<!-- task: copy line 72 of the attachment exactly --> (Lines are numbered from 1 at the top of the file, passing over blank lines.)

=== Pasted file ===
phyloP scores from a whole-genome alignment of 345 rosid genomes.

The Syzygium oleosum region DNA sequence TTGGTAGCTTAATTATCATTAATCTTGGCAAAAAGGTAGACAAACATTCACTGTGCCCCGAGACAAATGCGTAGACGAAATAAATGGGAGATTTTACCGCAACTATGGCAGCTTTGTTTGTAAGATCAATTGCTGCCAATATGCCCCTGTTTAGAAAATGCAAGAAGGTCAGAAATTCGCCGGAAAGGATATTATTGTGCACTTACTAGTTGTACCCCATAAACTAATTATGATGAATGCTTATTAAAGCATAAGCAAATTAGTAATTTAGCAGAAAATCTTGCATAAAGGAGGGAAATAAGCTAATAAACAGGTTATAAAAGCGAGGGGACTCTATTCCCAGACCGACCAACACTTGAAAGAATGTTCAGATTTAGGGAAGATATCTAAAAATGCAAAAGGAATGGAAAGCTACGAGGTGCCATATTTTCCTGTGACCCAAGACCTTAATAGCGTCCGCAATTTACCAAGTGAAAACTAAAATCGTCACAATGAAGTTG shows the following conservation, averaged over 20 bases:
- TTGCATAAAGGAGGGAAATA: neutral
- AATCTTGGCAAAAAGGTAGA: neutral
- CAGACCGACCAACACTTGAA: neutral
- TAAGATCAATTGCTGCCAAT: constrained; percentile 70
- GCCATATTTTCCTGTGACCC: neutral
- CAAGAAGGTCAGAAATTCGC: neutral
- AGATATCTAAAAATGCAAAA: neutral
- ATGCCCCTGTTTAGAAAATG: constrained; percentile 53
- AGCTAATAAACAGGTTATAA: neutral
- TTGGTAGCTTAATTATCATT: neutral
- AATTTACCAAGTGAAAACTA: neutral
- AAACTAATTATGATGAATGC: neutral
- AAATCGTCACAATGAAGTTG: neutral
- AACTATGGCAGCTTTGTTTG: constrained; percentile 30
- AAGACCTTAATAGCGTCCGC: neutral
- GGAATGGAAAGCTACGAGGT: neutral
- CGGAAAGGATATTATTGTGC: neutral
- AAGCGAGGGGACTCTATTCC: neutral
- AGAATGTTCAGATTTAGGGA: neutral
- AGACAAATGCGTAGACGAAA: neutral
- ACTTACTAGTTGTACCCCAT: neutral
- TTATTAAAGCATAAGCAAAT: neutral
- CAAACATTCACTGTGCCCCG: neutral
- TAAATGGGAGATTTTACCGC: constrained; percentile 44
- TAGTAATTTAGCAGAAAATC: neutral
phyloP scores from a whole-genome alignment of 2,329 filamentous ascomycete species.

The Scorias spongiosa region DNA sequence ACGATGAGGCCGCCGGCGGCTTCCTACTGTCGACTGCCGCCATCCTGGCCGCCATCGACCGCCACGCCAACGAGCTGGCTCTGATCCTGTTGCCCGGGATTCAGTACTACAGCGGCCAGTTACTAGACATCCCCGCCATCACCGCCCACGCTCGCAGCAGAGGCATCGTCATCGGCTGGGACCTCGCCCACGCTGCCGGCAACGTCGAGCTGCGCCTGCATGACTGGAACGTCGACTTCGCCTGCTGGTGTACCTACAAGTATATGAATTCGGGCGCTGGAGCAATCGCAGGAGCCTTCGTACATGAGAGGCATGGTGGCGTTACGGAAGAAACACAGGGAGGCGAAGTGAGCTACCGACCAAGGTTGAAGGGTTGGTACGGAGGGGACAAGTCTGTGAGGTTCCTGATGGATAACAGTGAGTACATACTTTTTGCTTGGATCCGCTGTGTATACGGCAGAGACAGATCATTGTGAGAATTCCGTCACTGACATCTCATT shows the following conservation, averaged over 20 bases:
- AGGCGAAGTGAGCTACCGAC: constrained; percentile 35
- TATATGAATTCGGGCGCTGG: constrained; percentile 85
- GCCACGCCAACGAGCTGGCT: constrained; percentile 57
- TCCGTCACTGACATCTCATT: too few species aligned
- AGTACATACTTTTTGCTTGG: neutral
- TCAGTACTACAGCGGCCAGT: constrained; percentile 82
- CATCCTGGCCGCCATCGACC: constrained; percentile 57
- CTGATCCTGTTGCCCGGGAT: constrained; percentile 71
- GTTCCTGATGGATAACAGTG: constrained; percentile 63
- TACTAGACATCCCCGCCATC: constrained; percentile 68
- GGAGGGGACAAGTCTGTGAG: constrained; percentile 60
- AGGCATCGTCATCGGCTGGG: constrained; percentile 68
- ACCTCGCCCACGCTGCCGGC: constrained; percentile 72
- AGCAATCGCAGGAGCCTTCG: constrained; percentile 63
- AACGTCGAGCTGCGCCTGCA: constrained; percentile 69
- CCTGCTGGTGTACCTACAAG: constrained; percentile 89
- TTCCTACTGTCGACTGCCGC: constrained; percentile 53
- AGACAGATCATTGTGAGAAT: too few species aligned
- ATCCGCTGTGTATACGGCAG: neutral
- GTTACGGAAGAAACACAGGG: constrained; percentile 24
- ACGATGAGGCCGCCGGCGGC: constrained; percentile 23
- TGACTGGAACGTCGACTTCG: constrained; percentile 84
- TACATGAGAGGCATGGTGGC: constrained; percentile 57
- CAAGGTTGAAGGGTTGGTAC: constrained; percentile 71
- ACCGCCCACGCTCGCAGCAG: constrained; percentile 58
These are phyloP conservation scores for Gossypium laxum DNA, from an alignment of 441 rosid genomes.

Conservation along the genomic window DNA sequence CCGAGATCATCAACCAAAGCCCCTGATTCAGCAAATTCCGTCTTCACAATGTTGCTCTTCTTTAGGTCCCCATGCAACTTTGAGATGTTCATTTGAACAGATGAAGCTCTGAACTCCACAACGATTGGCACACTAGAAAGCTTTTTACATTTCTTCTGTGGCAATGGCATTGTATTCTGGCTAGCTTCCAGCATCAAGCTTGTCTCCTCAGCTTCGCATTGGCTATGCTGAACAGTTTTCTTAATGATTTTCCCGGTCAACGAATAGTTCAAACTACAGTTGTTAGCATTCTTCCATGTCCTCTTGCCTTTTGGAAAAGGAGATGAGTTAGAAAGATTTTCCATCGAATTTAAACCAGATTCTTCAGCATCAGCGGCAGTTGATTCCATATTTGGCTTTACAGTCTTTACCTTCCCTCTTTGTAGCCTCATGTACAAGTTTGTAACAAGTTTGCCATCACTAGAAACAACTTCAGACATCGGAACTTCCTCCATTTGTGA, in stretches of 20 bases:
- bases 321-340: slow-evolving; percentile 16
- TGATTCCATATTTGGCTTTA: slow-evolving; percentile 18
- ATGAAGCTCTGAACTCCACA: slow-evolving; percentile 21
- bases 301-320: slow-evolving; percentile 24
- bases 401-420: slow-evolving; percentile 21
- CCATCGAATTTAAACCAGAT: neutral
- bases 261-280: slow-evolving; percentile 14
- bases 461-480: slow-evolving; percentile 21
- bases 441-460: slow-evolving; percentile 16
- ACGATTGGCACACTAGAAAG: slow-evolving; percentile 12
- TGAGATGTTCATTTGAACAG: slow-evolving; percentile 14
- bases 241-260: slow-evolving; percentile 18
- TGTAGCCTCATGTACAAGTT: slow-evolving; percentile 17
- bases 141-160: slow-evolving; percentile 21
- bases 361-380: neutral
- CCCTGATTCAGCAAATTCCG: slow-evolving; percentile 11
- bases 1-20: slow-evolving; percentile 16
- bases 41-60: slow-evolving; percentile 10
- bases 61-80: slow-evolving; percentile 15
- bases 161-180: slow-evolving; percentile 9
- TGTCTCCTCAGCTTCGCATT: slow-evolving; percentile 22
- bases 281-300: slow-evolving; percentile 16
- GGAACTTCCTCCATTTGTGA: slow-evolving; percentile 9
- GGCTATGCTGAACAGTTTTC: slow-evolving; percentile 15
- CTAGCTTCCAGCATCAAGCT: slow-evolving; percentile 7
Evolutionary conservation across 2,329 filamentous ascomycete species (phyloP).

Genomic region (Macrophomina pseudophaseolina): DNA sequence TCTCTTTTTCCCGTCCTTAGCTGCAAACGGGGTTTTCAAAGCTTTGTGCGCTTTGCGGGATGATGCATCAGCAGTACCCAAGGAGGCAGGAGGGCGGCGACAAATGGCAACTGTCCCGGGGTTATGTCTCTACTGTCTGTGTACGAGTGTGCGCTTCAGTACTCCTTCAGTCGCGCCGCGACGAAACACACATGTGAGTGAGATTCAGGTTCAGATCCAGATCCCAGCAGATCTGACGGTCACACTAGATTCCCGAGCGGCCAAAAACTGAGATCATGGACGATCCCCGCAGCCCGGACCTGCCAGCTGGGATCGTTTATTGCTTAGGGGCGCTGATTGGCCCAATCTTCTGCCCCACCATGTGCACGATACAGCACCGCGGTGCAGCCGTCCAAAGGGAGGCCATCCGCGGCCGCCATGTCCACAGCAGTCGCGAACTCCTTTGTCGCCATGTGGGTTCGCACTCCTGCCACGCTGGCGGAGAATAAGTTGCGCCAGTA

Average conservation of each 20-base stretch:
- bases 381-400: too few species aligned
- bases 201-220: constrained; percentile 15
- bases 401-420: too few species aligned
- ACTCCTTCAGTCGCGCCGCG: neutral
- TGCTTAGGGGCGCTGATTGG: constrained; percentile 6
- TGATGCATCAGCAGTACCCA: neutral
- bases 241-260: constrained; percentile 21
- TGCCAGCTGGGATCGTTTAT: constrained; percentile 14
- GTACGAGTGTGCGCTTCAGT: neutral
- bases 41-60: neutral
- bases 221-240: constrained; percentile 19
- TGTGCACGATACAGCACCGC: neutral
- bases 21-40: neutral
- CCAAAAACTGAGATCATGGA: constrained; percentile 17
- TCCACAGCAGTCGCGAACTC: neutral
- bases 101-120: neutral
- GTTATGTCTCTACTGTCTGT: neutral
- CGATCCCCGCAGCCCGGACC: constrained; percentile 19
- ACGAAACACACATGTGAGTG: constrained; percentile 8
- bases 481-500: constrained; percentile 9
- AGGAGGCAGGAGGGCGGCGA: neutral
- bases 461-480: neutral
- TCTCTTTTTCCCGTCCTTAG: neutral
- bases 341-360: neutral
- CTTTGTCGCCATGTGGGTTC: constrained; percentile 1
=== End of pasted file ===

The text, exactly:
- CCCTGATTCAGCAAATTCCG: slow-evolving; percentile 11